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The parish of Treverbyn, (Cornish: Treverbin), (known locally as Bugle), is in the Hundred and Deanery of Powder. It was created in 1846, under the Church Endowment Act (of Parliament), from the northern half of the St Austell parish. It extends from the east side of the Gover Stream (also called the White River) that runs down the Gover Valley (known locally as "The Stents"). From there it extends throughout prime china clay country past the great Carclaze mine (once the largest in the country - over a mile around), which has been in production for over 400 years, first for tin and copper, then china clay. The parish continues to Trethurgy (meaning farm of Devergi, per Padel). It then goes northward past Rescorla and Rosevear to just north of Bugle. It then angles south-west past Goonbarrow China Clay Works and Hensbarrow Downs.

This encompasses some of the richest china clay deposits in the world - the quality of which is equaled by only four other places in the world! Mines included Carclaze, Hensbarrow, Goonbarrow, Ninestones, Gunheath, and Greensplat. These were the "first, oldest, and best" clayworks owned by the people "to whom the industry owes everything": Martins, Loverings, Varcoes, Higmans, Stockers, and Nichollses. According to the Wheal Martyn China Clay Museum, the value of the china clay mined from this area (and St. Austell parish), if valued in today's money, would equal 13.5 billion. The museum, near Carthew on the west side of the parish and which includes original mine buildings and equipment, offers an authentic view of 19th century mining experience. The A391 runs through the parish from St.Austell to Bodmin. The chief industry is still the mining of china clay. Until recently the landscape was notable for its pyramids of waste made from the extraction process, but these are now being flattened out.

The parish centers on the village of Bugle, which grew up in the 19th century around an inn of the same name. The rapid growth occurred while china clay mining was at its zenith (1840 to 1914). Other villages included in the parish are Treverbyn, Carthew, Stenalees, and Penwithick. Chapels - including Primitive and United Methodist - proliferated in the "Higher Quarters", as the parish was known. According to Rowse, village life revolved around these chapels.


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Census information for this parish (1851 - 1901) is held in the Cornwall Record Office. The Cornwall Family History Society offers a census search service for its members. The Cornwall Family History Society have also published on-line census detail by surname on the FamilyHistoryonLine site.

Specific census information for this parish is available as follows:

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Church History

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Church Records

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Civil Registration

The parish of Treverbyn has been in the Registration District of St Austell continuously from its creation in 1850. There were sub-districts at Fowey, Grampound, Mevagissey and St Austell, but these have now been abolished. Parishes within the district are: Creed, Fowey, Gorran, Grampound, Mevagissey, Roche, St. Austell, St. Blazey, St. Dennis, St. Ewe, St. Mewan, St. Michael Carhays, St. Sampson, St. Stephen in Brannel, Tywardreath. The Superintendant Registrar can be contacted at: 12 Carlyon Road, St Austell, PL25 4LD. Tel: 01726 68974. Fax: 01726 68974.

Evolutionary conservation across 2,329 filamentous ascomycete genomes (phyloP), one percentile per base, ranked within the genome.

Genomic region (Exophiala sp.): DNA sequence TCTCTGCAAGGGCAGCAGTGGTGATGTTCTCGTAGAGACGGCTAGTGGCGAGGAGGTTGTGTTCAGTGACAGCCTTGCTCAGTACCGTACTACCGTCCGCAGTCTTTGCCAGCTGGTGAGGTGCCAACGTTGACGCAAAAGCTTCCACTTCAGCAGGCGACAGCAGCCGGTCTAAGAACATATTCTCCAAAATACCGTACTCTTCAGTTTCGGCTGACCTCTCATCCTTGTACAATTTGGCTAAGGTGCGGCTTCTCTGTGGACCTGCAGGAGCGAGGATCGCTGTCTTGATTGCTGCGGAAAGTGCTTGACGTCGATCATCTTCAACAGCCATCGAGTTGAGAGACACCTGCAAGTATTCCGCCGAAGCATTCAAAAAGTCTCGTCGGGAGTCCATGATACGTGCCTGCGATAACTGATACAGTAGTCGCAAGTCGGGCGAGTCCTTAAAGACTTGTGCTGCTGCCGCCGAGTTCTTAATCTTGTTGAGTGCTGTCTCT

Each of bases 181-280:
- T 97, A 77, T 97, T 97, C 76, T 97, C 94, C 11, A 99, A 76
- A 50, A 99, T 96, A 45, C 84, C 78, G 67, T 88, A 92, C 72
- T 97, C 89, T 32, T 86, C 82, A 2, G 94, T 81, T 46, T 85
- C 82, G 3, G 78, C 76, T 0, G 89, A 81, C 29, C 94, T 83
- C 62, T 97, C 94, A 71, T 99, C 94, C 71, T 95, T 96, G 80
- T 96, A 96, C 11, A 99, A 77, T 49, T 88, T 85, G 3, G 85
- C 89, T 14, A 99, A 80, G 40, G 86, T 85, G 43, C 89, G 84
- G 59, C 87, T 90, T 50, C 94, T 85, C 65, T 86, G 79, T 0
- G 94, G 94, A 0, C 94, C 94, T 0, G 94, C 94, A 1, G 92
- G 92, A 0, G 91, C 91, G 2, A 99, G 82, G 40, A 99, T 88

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Description & Travel

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OPC Assistance. The On-line Parish Clerk (OPC) scheme operates a service to help family historians; the OPC page for this parish is available on-line, from where the OPC can be contacted by email.

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Land & Property

In 1660, there was a Parliamentary (Taxation) Survey undertaken of Cornwall; this listed Freeholders, Copyholders and Leaseholders of land. The list for the Manor of Treverbyn Courtney (or Courtnay), in St Austell parish, is available on-line.

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The only two manors applicable to Treverbyn parish were those of Treverbyn and Tewington which were originally in St Austell parish prefer the parish was created in 1850. The surviving document relevent to these parishes are as follows:

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Poorhouses, Poor Law, etc.

Treverbyn parish became part of the St Austell Union for Poor Law administration and parish relief on its creation.

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Treverbyn was created from part of St Austell 1850. Population figures before 1850 are with St Austell.

  • Population in 1851 - 2003 persons
  • Population in 1861 - 2109 persons
  • Population in 1871 - 2489 persons
  • Population in 1881 - 2712 persons
  • Population in 1891 - 2867 persons
  • Population in 1901 - 3301 persons
  • Population in 1911 - 4064 persons
  • Population in 1921 - 4283 persons
  • Population in 1931 - 4251 persons
  • Population in 1951 - 4088 persons
  • Population in 1961 - 0 persons
  • Population in 1971 - 0 persons
  • Population in 1981 - 4780 persons
  • Population in 1991 - 5441 persons
  • Population in 2001 - 6159 persons
  • Population in 2011 - 7611 persons

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The parish comprises 6000 acres of land.

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